The Penis and Valentine’s Day: A Story of Disappointment

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J. Bradley Blankenship observes that that both the penis and Valentine’s Day have a hard time living up to expectations.

valentine_tape

Photo: Valentine

Valentin Tape

In honor of Valentine’s Day I thought I’d stray from the typical chocolates and candy and take a different perspective. It has been my observation that both the penis and Valentine’s Day have a hard time living up to expectations.

Masculinity

I think it’s safe to claim that in American culture there is some association between masculinity and the penis.  Some people even make jokes about men overcompensating for having a small penis by buying fast cars or larger houses to appear more masculine.

The interesting thing about masculinity is that we can argue that it is unattainable. Masculinity is defined by what it isn’t.  Actual characteristics of masculinity can be hard to name but the characteristics of what doesn’t make someone masculine are numerous. (The masculinity conversation is really interesting and deserves a more dedicated blog post. For today’s purposes, just work with me for a moment).

A Mythologized Ideal

Masculinity is what we call, a ‘mythologized ideal’. When I say mythologized, I mean, whatever it is that has been mythologized is like… a myth. The ‘idea’ of something has gotten a lot bigger and grander than the actual reality of it. In regards to masculinity, one theory is that our cultural definition of masculinity is larger than life. In fact, the expectation of masculinity is so daunting that it actually can’t be attained. As a result, masculinity is something that the person who is trying to be masculine is always trying to work for but can never quite achieve.

Masculinity and The Penis

I agree with other gender researchers that, like masculinity, the penis has also become mythologized. Can the penis ever live up to expectations? The reality of a penis just can’t live up to all the hype that our culture talks about. In an earlier distinguishing sex from gender blog, we acknowledged that most people’s primary distinction between male and female is with genitals: boys have a penis and girls have a vagina.

When we think of Masculinity, many people have this initial inclination to attribute the very masculine with a big penis.  This association simply isn’t the case. It’s a faulty connection.  On an everyday basis, we don’t get to look at everyone’s genitals to see if what they look like aligns with what we think they should like.  Therefore, we have no way of confirming that, the person you found masculine on the bus has a big penis. In fact, there’s no way to confirm that that person even had a penis!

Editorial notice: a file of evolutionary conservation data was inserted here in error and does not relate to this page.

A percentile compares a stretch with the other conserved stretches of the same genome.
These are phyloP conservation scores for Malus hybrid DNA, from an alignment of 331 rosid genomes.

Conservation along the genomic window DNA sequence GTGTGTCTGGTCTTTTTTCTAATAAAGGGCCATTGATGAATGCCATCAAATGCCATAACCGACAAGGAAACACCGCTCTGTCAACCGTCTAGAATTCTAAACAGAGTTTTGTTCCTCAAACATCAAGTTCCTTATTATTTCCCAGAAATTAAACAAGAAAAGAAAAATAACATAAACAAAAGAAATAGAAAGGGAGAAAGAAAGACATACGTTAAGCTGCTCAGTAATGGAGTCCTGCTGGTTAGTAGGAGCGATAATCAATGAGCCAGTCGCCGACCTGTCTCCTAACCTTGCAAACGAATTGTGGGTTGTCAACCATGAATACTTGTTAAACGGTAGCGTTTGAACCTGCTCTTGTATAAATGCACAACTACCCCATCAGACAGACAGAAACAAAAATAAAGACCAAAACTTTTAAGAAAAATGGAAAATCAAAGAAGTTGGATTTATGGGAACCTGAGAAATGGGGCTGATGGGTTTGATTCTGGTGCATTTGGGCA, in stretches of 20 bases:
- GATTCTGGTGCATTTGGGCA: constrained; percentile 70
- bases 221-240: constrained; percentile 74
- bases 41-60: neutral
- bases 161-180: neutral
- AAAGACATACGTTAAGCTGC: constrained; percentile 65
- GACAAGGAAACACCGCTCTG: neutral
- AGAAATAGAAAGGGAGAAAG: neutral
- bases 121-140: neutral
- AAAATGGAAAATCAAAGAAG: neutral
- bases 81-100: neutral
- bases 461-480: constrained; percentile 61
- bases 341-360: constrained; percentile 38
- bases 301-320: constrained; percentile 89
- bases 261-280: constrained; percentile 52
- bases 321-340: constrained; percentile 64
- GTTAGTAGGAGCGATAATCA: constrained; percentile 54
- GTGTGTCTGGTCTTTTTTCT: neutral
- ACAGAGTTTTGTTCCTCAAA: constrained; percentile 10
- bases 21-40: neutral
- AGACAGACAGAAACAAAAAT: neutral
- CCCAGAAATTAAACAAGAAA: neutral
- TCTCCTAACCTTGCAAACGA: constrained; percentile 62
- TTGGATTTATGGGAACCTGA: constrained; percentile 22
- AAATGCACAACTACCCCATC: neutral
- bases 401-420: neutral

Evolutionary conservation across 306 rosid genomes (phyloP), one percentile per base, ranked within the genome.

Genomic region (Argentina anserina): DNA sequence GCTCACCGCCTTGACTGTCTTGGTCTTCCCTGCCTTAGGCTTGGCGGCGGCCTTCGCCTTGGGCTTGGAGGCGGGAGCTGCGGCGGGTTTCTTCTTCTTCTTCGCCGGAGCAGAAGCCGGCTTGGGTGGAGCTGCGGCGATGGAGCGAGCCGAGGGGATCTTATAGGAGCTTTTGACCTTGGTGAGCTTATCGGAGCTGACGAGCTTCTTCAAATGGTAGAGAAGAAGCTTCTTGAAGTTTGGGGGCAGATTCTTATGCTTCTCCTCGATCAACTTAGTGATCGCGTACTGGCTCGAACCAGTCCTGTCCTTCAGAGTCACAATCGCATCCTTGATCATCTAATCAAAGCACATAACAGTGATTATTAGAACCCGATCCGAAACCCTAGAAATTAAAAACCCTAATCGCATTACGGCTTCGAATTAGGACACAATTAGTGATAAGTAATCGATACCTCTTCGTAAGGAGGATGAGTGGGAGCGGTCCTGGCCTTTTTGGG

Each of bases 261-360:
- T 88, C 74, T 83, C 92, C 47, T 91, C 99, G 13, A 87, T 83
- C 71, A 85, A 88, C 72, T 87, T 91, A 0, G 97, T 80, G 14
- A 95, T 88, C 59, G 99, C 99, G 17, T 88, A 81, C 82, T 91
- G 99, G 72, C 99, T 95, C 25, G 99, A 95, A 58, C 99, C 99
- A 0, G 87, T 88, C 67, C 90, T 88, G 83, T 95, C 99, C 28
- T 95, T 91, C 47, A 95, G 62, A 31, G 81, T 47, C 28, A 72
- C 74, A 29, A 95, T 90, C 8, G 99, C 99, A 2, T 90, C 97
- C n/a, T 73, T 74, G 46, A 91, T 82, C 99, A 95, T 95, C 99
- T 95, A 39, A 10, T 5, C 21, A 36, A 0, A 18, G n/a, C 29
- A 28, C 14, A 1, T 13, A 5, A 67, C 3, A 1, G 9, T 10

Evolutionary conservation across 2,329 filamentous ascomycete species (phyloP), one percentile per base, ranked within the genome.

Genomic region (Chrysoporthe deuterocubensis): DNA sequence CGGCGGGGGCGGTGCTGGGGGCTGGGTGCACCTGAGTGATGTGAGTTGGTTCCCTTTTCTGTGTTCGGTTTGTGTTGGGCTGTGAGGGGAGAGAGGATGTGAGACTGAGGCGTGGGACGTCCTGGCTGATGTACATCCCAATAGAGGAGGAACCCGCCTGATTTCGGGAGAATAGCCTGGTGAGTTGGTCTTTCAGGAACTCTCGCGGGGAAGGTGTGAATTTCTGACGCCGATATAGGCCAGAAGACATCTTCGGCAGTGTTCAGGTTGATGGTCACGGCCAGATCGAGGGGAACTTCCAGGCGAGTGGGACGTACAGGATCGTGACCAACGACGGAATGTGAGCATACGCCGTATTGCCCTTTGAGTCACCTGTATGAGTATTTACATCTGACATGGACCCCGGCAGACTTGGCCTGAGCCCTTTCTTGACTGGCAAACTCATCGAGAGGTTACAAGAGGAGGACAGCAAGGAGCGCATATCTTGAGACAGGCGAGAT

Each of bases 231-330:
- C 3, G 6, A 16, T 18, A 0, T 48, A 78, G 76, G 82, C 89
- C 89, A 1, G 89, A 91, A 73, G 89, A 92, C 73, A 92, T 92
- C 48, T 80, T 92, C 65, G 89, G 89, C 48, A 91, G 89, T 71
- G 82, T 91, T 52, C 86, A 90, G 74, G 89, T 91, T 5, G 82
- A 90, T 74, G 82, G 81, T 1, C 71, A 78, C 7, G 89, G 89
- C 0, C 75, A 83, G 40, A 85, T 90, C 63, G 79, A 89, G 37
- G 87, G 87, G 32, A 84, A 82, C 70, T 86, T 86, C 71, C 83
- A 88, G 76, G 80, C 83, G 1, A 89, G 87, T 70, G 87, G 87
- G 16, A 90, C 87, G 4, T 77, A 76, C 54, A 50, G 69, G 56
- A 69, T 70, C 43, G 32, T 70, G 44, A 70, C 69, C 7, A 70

With the absence of a penis to go on, we look at other characteristics. Does the person have big muscles? Does the person have facial hair? How is the person standing? What does the person sound like? We start building an image in our head and make subtle inferences about whether or not we consider that person masculine. For many people, a subconscious connection is then made between the masculinity being presented and the assumed penis size.

Unattainable Expectations

These sorts of connections and subconscious constructions are going on everyday. Our culture helps shape the connections we make through the various media we consume. When we internalize these ideals of what things should or should not be, we don’t only hold other people to them, we hold ourselves to the same unattainable expectations.

The reality is that these unattainable expectations then disappoint. We begin to hold ourselves as well as our romantic partners to these same unattainable expectations. Women are working to be thinner, prettier, and fitter while men are working to increase their muscle sizes, perfect their masculine stances, and obsess over how to make their penis bigger.  Ironically, the bigger the muscles get, the smaller the penis looks. This only contributes to more self-consciousness and preoccupation with penis size. These unattainable mythologized ideals have us obsessing with trying to be something that we aren’t.

The Mythologized Ideal of Valentine’s Day

This brings me to Valentine’s Day. The idea of Valentine’s Day has spun so far out of control in our society that if people aren’t feeling excluded for being single then they are freaking out over the ‘perfect’ Valentine’s gift.  The idea of Valentine’s Day has become mythologized. The ‘perfect’ valentine’s gift doesn’t exist! Like masculinity, Valentine’s Day has become a larger than life ideal. Like the penis, there seems to be a lot of hype about what Valentine’s Day should be and I seriously wonder if it can ever be attained.

Parting Thoughts

I’m not trying to suggest a ‘doom and gloom’ perspective. I don’t believe that both the penis and Valentine’s Day mean certain disappointment. What I am suggesting, however, is that we try to let go of all the baggage and cultural expectations around what we are told things ‘should’ be. Maybe if we weren’t preoccupied with trying to make things something that they aren’t, we would stop feeling inadequate. Both Valentine’s Day and the penis have the potential to be fun but because our culture has put so much pressure on them to be something that they aren’t, it’s easy to feel bad about ourselves because we didn’t live up to an unattainable ideal.

 

 

 

J. Bradley Blankenship (M.S.)

is a Ph.D. candidate in Higher Education and Student Affairs at Indiana University where he is also a project coordinator for the Center for Sexual Health Promotion.
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